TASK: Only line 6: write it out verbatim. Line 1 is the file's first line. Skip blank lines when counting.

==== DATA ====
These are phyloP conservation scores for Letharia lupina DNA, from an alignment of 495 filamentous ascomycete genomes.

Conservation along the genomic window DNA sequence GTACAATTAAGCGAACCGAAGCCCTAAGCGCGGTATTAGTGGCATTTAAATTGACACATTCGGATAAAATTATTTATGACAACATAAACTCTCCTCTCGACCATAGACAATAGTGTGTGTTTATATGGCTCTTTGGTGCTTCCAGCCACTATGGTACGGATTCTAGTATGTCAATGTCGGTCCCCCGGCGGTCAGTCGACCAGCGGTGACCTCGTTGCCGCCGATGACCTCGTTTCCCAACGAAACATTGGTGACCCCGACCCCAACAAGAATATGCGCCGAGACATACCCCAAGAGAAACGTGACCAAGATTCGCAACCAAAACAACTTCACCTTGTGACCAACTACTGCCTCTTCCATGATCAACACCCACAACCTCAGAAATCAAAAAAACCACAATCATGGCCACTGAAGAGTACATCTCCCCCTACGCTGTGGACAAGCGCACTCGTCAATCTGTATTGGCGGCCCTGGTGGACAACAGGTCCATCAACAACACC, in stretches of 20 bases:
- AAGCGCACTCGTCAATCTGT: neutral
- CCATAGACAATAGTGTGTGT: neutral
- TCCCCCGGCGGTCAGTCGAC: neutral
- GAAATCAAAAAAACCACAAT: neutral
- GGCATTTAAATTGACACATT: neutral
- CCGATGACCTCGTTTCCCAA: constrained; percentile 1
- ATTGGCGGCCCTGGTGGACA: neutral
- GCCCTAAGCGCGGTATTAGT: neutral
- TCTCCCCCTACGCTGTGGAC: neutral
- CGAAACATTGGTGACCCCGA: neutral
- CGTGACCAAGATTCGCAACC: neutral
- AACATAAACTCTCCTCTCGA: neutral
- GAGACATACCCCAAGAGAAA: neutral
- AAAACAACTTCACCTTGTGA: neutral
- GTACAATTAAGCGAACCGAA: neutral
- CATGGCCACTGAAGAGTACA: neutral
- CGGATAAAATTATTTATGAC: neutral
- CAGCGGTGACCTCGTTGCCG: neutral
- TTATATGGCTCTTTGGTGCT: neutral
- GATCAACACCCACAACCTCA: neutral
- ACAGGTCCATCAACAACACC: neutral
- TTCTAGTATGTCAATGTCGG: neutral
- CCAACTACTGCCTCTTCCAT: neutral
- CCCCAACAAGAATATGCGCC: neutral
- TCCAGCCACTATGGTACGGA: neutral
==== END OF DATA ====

- GAAATCAAAAAAACCACAAT: neutral